Thinking does not activate our dopamine neurons. Thinking depends on the cortex, the wrinkly, outer mantle of the brain. This makes thinking hard and effortful.  However, there are ways in which we can recruit the dopamine system to help out. Dopamine neurons most readily fire when we encounter primary rewards. These are rewards in our environment that we don’t need to learn anything about. Instead, evolution has hardwired us to find them rewarding. Sweet tastes, smiling faces, laughter, sex, beauty: we don’t need to learn that these are rewarding. Evolution has made sure that our brains already know it. But there is another class of reward:secondary rewards. These are things that we learn to enjoy because they are repeatedly associated with primary rewards. What is happening in our brains during this process is that dopamine neurons are beginning to fire to the secondary rewards just as they would to a primary reward.   As an example, consider money. Humans find money rewarding, but we aren’t born with any knowledge about money. Instead, as children, we learn that money can be used to acquire primary rewards, such as toys and candy. Eventually, as money is repeatedly associated with primary rewards it becomes a reward in its own right. Indeed, in adults, money strongly drives dopamine neurons.

The processes that enable us to learn about rewards are very potent. They can even make a reward out of something that we are hardwired to find unpleasant. For example, consider beer. When we first taste beer it is bitter and unpleasant. This is because evolution has hardwired us to detect certain chemical compounds that are associated with poisons and to find them unpleasant. However, in the case of beer, the effects of the poisonous compound are actually quite enjoyable so long as we are in a safe environment. Through the repeated pairing of the unpleasant beer taste with the pleasant effects of being inebriated we come to treat the taste of beer as a reward in its own right.

Secondary reinforcement is an important learning mechanism. It allows many different things to reward our behavior, not just those things that evolution stumbled upon as helpful for our survival. And it gives us a powerful way to control our own behavior. We can ensure that each project has a clear, concrete goal and we can ensure that attainment of that goal is recognized and celebrated in some way. For example, suppose that you have a difficult email to write that you are avoiding and procrastinating about. Give yourself a clear, concrete goal (pressing send) and then give yourself a reward for completing the goal. Many of those same displacement activities that we discussed at the beginning of this post can be co-opted to now serve as rewards. Once you press send on your email, treat yourself with a guilt-free 10 minutes of facebook time, a cup of coffee, or time spent playing your favorite video game. By so doing, you’re ensuring that completing your projects reliably lead to a hit of dopamine, and you’ll be less likely to put them off in future.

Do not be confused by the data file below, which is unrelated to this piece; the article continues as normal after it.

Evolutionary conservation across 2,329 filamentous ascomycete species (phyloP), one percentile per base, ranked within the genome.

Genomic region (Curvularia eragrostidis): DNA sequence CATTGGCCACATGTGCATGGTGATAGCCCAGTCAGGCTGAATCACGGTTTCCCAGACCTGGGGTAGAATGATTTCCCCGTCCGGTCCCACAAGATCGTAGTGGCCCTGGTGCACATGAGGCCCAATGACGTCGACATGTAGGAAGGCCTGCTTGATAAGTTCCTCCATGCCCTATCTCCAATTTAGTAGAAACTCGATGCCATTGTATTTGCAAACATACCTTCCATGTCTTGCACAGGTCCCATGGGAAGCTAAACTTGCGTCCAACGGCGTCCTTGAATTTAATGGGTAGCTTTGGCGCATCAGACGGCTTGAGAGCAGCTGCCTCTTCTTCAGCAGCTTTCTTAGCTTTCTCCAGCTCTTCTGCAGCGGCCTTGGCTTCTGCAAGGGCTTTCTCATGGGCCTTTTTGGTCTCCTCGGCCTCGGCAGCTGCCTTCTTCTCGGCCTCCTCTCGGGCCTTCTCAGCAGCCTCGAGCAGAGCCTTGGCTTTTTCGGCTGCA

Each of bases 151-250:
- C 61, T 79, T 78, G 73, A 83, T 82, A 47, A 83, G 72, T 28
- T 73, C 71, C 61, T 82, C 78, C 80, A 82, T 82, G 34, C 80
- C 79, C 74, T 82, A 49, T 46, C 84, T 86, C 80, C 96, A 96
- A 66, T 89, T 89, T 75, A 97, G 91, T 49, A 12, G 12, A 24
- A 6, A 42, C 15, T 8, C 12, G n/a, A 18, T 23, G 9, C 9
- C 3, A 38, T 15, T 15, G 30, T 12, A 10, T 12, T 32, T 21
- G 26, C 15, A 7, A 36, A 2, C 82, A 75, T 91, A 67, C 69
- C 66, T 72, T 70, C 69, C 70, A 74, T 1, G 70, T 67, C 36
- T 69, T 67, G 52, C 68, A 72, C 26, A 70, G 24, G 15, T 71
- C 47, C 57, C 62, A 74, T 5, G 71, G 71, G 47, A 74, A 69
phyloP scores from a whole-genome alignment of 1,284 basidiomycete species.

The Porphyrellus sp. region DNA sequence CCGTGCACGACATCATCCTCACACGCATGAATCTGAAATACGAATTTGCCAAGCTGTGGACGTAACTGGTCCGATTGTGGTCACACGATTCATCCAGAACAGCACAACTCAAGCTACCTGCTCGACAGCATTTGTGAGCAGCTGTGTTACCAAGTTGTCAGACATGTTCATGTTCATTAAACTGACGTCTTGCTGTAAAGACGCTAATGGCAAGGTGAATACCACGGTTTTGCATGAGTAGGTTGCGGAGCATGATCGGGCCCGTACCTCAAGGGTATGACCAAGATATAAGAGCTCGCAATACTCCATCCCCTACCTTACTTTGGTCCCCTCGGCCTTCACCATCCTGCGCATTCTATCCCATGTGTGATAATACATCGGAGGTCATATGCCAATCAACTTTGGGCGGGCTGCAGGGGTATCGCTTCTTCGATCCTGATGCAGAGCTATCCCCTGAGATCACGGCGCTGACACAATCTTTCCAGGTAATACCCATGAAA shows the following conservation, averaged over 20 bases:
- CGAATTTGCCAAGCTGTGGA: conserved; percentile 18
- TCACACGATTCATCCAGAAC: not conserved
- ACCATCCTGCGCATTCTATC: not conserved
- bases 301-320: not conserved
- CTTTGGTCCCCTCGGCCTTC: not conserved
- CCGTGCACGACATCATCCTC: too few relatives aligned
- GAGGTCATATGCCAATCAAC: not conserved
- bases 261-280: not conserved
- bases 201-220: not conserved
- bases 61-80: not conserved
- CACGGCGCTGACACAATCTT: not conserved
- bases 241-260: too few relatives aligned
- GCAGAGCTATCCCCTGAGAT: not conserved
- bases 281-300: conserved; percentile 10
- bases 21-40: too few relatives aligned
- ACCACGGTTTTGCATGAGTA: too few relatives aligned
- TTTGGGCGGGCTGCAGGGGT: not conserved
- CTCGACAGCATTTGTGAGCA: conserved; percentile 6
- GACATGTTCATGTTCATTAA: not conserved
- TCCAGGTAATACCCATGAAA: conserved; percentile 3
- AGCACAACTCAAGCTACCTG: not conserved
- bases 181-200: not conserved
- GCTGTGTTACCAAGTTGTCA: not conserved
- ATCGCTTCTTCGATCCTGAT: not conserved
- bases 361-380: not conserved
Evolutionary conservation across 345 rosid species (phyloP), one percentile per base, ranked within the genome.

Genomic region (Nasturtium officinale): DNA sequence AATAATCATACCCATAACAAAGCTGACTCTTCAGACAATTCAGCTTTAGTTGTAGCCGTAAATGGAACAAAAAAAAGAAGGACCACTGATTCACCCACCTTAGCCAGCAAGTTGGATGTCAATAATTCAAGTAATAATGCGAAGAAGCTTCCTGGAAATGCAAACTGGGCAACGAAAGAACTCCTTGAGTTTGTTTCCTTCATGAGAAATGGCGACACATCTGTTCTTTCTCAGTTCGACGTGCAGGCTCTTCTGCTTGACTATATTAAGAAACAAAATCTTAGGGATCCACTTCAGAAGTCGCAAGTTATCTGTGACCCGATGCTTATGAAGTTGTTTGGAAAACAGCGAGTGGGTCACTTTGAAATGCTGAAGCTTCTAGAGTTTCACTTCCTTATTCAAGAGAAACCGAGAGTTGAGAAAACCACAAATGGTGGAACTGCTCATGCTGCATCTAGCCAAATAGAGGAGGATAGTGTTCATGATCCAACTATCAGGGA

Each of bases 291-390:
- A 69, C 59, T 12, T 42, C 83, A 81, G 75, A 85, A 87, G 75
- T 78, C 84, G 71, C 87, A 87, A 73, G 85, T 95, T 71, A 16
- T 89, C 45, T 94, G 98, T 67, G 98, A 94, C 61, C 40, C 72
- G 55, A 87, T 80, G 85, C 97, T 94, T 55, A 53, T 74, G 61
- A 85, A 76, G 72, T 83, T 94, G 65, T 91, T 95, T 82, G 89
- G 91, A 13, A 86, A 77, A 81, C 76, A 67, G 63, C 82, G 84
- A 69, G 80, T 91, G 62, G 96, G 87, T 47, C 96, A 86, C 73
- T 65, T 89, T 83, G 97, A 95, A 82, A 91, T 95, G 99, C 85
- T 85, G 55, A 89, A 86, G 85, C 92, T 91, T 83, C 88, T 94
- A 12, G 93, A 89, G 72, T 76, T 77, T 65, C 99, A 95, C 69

In my next post, I’ll look in a bit more detail about what makes a good goal, the role of subgoals, and the reason why setting goals can sometimes be the most difficult part of a project.

Jonathan Wallis is a Professor at the University of California, Berkeley in the Department of Psychology and the Helen Wills Neuroscience Institute. He specializes in behavioral neuroscience, cognition, brain and behavior. Jon received a Ph.D. in Anatomy from the University of Cambridge, and did his postdoctoral work in the lab of Dr. Earl Miller at the Massachusetts Institute of Technology.